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Part I: Assessing Your Skills > Tips for Reducing Anxiety

Chapter 3. Tips for Reducing Anxiety

  1. Organize Lack of organization is one of the major causes of anxiety. Later in this book you will learn a simple technique for organizing your presentation. Knowing that your thoughts are well organized will give you more confidence, which will allow you to focus energy into your presentation.

  2. Visualize Imagine walking into a room, being introduced, delivering your presentation with enthusiasm, fielding questions with confidence, and leaving the room knowing you did a great job. Mentally rehearse this sequence with all the details of your particular situation, and it will help you focus on what you need to do to be successful.

  3. Practice Many speakers rehearse a presentation mentally or with just their lips. Instead, you should practice standing up, as if an audience were in front of you, and use your visual aids (if you have them.) At least two dress rehearsals are recommended. If possible, have somebody critique the first one and/or have it videotaped. Watch the playback, listen to the critique, and incorporate any changes you feel are required before your final practice session. There is no better preparation than this.

    Carol is an account executive with a software company. She has been asked to present the sales figures for her region at the company’s national sales meeting. Her colleague Jack is finishing his remarks and in two minutes she will have to stand up and make her presentation. She is experiencing extreme anxiety at a time when she needs to be focused and collected.

    Carol’s situation is quite common. If you experience anxiety immediately before speaking, try some of the following exercises next time you’re waiting for your turn to stand up and speak.

  4. Breathe When your muscles tighten and you feel nervous, you may not be breathing deeply enough. The first thing to do is to sit up, erect but relaxed, and inhale deeply a number of times.

  5. Focus on relaxing Instead of thinking about the tension—focus on relaxing. As you breathe, tell yourself on the inhale, “I am” and on the exhale, “relaxed.” Try to clear your mind of everything except the repetition of the “I am-relaxed” statement and continue this exercise for several minutes.

  6. Release tension As tension increases and your muscles tighten, nervous energy can get locked into the limbs. This unreleased energy may cause your hands and legs to shake. Before standing up to give a presentation, it is a good idea to try to release some of this pent up tension by doing a simple, unobtrusive isometric exercise.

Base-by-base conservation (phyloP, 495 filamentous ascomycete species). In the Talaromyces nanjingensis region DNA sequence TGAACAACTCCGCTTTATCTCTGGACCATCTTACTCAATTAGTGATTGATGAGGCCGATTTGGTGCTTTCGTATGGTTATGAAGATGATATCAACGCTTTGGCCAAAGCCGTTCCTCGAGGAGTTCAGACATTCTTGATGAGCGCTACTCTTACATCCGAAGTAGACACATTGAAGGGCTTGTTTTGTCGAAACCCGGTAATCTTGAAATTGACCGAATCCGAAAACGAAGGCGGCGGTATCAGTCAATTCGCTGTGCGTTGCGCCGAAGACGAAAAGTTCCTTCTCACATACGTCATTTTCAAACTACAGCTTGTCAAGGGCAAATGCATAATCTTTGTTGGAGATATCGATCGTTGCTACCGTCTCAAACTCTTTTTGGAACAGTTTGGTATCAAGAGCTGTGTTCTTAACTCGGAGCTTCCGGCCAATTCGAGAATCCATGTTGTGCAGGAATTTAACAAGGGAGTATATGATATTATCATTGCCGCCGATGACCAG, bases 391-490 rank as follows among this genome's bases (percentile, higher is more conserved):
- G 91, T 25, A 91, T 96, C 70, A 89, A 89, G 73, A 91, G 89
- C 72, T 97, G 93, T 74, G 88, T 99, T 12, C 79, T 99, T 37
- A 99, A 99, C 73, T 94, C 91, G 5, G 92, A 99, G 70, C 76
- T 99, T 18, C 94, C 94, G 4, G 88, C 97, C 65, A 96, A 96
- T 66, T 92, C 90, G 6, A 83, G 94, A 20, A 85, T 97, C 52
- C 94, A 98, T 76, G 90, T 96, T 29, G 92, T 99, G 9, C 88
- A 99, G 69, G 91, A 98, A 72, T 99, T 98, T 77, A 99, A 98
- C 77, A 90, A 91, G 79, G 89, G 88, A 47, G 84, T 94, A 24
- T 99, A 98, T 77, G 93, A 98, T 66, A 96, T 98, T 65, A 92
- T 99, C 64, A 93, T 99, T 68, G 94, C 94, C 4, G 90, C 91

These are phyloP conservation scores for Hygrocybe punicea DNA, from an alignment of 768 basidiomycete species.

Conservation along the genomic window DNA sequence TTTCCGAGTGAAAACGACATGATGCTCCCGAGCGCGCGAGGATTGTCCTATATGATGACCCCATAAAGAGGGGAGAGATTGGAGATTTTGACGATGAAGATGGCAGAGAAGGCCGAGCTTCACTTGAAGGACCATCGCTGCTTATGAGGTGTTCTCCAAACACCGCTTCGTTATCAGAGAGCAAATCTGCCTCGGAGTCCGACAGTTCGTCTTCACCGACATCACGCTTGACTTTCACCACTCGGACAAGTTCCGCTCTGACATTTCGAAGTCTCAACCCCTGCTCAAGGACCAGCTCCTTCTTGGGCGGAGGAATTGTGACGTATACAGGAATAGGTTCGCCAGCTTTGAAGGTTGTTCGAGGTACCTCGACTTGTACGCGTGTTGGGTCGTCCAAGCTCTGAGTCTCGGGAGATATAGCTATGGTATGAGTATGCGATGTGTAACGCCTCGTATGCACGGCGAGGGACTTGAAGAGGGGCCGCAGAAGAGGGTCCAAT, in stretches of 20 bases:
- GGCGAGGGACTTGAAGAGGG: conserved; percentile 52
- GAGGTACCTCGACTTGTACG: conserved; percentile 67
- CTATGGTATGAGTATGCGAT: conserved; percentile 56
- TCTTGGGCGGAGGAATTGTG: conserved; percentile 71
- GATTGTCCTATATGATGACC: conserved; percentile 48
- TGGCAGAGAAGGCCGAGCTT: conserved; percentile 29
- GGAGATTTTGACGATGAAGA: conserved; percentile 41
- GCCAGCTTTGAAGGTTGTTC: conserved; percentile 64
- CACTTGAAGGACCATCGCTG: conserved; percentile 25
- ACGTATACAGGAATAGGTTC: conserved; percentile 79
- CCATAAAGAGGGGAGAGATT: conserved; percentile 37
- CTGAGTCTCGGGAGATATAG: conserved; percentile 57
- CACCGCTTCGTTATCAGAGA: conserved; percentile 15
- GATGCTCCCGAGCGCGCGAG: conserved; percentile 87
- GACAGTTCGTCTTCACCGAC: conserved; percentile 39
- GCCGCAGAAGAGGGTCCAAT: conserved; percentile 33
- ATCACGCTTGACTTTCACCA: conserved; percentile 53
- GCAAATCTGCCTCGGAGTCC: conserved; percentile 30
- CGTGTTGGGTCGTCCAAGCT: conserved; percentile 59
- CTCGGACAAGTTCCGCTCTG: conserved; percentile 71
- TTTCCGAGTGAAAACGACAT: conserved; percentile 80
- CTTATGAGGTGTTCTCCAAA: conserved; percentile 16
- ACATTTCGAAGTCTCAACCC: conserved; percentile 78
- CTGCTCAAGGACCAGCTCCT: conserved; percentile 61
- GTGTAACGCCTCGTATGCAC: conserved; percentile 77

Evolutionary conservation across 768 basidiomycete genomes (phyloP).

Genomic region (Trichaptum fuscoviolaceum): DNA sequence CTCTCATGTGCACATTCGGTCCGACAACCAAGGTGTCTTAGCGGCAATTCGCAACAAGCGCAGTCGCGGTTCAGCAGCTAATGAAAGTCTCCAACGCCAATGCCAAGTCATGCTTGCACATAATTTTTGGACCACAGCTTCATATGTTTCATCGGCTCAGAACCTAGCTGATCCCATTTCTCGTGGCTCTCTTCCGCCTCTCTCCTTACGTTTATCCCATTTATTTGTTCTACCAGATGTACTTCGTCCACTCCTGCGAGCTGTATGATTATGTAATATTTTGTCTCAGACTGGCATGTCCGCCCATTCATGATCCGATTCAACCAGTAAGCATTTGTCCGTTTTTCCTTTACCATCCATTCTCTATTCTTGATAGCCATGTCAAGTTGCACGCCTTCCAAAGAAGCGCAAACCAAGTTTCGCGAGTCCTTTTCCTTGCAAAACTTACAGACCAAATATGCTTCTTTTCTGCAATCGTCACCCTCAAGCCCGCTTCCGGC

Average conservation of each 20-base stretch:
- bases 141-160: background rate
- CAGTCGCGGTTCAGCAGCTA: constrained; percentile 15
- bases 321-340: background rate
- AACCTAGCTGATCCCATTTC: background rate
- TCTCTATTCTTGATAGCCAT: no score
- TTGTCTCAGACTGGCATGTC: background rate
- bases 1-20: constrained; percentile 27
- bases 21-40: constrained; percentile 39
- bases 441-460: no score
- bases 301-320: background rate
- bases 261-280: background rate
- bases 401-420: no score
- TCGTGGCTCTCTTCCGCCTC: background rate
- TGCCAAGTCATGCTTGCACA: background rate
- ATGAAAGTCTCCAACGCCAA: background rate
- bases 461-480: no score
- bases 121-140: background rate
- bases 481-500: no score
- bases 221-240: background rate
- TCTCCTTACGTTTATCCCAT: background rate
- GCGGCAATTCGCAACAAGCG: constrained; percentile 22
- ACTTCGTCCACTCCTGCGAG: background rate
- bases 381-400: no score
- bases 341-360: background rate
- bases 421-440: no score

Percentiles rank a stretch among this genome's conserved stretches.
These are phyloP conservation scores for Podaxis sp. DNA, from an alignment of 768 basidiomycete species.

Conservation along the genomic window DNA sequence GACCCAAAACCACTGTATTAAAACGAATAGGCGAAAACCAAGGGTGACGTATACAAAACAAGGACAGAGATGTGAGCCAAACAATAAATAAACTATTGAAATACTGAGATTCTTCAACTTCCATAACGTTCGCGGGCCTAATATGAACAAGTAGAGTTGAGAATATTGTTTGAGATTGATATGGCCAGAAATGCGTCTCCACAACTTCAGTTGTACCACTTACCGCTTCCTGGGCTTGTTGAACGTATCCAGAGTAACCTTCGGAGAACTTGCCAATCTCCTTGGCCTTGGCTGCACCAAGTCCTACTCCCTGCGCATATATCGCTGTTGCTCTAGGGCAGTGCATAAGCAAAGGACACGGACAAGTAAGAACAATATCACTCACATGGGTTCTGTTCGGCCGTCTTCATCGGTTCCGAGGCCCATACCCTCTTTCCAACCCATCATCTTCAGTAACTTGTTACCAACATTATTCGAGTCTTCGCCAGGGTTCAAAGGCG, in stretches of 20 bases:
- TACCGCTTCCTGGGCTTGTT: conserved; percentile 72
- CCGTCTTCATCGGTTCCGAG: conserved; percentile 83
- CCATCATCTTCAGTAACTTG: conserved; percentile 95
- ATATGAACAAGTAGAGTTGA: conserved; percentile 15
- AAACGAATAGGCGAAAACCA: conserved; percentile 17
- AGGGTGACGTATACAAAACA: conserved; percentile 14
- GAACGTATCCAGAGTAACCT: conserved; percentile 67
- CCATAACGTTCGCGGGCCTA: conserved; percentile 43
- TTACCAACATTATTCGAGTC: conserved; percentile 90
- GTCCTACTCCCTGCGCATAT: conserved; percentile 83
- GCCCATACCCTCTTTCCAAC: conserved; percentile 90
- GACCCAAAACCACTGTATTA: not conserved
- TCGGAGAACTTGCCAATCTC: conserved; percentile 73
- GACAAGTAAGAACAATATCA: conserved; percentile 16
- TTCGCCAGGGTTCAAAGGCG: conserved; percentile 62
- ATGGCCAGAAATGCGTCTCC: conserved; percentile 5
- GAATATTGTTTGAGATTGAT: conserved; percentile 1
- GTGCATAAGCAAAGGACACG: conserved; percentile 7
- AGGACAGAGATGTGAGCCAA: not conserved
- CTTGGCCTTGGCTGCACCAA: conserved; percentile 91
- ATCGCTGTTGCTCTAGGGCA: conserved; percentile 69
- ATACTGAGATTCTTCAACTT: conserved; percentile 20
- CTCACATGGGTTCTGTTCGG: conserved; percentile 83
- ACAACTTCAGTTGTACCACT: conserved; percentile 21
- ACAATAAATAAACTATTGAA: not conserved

Starting with your toes and calf muscles, tighten your muscles up through your body finally making a fist (i.e., toes, feet calves, thighs, stomach, chest, shoulders, arms, and fingers). Immediately release all of the tension and take a deep breath. Repeat this exercise until you feel the tension start to drain away. Remember, this exercise is to be done quietly so that no one knows you’re relaxing!

    Andrew is an accountant with a major financial organization. When he gives presentations he gets very nervous. He sweats, his hands tremble, his voice becomes a monotone (and at times inaudible). He also fidgets with items, such as a pen, and looks at this notes or the overhead projector screen, not at his audience. He can barely wait to finish and return to his seat.

    Andrew’s plight is not uncommon. You may not have all of these symptoms, but you can probably relate to some of them. The following techniques will help you in situations where you get nervous while speaking.

  7. Move Speakers who stand in one spot and never gesture experience tension. In order to relax, you need to release tension by allowing your muscles to flex. If you find you are locking your arms in one position when you speak, then practice releasing them so that they do the same thing they would if you were in an animated one-on-one conversation. You can’t gesture too much if it is natural.

    Upper body movement is important, but moving with your feet can serve to release tension as well. You should be able to take a few steps, either side-to-side or toward the audience. When speaking from a lectern, you can move around the side of it for emphasis (if you have a moveable microphone). This movement will help release your tension and never fail to draw the audience into the presentation. If you can’t move to the side of the lectern, an occasional half-step to one side will help loosen muscle tension.

  8. Make eye contact with the audience Give your presentation to one person at a time. Relate with your audience as individuals. Look in peoples’ eyes as you speak. Connect with them. Make it personal and personable. The eye contact should help you relax because you become less isolated from the audience, and learn to react to their interest in you.



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